The MLS can be proud of their massive fan support; Atlanta United continues to set attendance records for home matches. The Georgia club broke their own attendance record on March 11th when United defeated D.C. United 3-1 behind a crowd of 72,035. The match was the third in the club’s brief history to exceed 70,000 in attendance.
The perception of MLS teams is a major detractor for the league. Odhran Fox makes an excellent observation about the manufactured nature of MLS clubs:
“Footballing clubs historically are built from the ground up, MLS are mere franchises looking to be money-making machines.”
The issue of clubs ownership is another strike against Major League Soccer, as indicated by Janssen McCormick:
“Ownership of the league as a whole; whether it’s the single entity how they handle their transfers or Garber’s support of the Crew’s abortive move to Austin.”
Instead of operating as an association of independently owned clubs, the MLS is owned by a single entity of investors. MLS Transfer policy is quite confounding as well. American players can find the allocation ranking part of the transfer process especially frustrating. The Allocation ranking consists of a list of USMNT players, youth US internationals, and former MLS players returning to the MLS, typically from a European league. The Allocation Ranking order rewards the clubs that finish at the bottom of the league table. Clearly the MLS followed the model of the National Football League. In the NFL, the team that finished last gets first pick in the NFL Draft and the order continues along those lines, with the champion picking last.
The Crew’s proposed move from Columbus, Ohio to Austin, Texas is a hot button topic for MLS supporters. The move would see the MLS lose one of its founding clubs. The Crew have competed in the MLS since the league began play in 1996.
I am dumbfounded that the MLS refuses to entertain the idea of relegation to the league. Every significant league has some form of Pro/Rel. Conor Dunford found Major League Soccer’s failure to include relegation quite odd:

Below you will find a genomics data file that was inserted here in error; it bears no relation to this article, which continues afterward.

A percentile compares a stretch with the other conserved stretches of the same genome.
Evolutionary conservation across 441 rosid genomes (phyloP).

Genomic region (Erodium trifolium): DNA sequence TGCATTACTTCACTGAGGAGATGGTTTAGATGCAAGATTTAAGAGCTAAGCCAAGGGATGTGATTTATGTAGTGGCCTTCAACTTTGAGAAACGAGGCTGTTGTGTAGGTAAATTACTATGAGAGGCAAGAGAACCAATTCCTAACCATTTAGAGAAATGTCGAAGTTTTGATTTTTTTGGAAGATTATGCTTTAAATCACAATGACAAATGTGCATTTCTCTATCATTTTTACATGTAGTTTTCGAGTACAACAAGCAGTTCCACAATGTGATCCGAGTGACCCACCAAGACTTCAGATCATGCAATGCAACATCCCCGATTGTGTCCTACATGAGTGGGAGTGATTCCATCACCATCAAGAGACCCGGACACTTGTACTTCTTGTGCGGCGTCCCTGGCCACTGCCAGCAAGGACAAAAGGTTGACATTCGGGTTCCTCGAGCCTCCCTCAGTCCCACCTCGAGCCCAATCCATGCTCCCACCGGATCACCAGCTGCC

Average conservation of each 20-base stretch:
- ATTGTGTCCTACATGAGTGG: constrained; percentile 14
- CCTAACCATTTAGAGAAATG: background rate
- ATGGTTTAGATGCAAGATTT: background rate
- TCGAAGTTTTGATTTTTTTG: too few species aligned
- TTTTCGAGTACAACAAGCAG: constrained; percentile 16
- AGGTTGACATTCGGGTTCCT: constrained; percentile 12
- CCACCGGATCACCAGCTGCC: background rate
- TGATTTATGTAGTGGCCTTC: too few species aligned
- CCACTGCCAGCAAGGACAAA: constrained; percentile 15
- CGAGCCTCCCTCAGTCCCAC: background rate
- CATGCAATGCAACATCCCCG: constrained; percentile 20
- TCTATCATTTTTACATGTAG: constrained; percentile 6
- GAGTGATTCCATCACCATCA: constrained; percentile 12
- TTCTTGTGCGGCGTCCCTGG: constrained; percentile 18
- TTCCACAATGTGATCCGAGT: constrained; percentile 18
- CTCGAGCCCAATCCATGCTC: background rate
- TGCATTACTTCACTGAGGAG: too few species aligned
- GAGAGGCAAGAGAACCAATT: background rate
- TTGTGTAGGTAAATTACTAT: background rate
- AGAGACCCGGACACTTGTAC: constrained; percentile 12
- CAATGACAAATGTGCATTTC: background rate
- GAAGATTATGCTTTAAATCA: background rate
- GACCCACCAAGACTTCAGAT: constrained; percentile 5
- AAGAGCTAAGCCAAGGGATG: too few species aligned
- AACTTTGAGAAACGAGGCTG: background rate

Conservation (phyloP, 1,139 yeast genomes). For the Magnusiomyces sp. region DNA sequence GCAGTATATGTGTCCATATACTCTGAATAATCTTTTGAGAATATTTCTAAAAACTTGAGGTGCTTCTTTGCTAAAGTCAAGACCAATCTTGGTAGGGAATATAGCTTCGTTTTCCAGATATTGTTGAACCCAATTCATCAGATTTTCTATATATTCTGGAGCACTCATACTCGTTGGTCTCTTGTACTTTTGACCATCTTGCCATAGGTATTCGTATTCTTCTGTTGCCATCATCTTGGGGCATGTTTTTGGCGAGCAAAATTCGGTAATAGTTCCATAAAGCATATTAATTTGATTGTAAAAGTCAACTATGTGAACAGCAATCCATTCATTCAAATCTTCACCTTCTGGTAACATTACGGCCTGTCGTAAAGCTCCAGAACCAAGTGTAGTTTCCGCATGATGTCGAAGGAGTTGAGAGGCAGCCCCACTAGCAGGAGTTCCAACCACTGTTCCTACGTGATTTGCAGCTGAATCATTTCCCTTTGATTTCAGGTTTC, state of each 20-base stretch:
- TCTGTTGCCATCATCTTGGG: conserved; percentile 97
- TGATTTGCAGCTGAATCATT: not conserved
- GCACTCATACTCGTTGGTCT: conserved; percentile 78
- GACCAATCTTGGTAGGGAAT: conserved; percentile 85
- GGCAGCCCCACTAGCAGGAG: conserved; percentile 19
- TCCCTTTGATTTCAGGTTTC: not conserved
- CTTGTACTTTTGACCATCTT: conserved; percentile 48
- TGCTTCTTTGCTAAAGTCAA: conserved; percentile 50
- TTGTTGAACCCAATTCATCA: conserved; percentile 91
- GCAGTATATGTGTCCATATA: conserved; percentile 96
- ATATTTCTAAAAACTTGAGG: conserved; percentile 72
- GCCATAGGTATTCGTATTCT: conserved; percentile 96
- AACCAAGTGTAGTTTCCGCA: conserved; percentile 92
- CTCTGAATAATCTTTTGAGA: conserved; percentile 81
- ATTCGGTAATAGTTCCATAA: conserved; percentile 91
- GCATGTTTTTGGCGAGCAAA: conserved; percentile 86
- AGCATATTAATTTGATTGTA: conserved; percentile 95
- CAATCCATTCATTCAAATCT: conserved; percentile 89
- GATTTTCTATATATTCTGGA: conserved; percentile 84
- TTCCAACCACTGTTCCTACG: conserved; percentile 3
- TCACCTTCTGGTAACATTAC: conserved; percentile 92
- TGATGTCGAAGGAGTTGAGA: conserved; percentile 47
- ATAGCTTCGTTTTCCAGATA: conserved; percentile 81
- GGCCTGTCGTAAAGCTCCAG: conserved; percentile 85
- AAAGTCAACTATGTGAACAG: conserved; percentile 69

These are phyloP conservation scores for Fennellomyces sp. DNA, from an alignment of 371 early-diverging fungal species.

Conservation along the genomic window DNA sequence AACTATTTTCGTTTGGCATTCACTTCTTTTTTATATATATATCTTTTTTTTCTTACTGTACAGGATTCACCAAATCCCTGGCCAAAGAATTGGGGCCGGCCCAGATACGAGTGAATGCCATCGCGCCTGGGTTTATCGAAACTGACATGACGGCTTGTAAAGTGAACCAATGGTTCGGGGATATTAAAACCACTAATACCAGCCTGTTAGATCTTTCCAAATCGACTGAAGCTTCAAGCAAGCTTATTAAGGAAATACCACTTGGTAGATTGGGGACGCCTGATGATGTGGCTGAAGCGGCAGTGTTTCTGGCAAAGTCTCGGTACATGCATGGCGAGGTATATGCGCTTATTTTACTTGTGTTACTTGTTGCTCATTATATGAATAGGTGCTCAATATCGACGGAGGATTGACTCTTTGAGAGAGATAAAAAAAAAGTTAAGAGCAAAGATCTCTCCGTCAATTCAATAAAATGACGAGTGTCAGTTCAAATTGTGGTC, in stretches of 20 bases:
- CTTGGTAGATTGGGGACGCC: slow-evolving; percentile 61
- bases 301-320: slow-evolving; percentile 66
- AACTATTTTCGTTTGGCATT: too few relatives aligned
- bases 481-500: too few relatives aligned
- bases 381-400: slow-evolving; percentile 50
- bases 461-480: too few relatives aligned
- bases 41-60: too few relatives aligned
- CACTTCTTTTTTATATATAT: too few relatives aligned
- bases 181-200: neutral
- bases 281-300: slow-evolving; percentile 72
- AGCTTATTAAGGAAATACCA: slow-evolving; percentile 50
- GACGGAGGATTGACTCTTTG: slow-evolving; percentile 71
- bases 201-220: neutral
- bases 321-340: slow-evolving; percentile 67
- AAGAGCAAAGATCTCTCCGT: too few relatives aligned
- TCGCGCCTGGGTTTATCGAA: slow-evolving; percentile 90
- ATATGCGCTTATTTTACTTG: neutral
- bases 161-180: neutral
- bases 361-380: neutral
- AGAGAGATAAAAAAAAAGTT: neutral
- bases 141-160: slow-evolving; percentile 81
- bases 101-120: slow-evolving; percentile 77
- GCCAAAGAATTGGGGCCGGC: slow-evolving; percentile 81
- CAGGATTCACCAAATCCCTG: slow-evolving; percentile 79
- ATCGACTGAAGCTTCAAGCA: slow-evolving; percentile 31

“No fear of failure will ever cause the worst teams to improve.”
The fear of being relegated is what sets soccer apart from other American sports. If relegation were introduced in the NFL the Cleveland Browns would find themselves 3 leagues below their fellow NFL franchises. The Browns consistently finish in the bottom of the NFL standings and have only won 4 out of their last 32 games, including only one win this past season.
Even MLS players are fed up with the failure of the league to entertain the inclusion of relegation. When a club is mathematically eliminated from playoff contention the remaining matches become unexciting to players and supporters:
“Those games are dumb at the end of the year where we haven’t made the playoffs…People tune out…Fans tune out.”
The above quote obtained from the MLS anonymous player survey is quite damning for Major League Soccer. Failing to introduce Pro/Rel will cause the MLS to lose valuable fan support.
The MLS strives to be a top league and have made significant steps during the 22 years of existence. Fan support for clubs like Atlanta United should be the goal for Major League Soccer. However, if the MLS does not include Pro/Rel in the near future the league will take a significant step backwards in its development.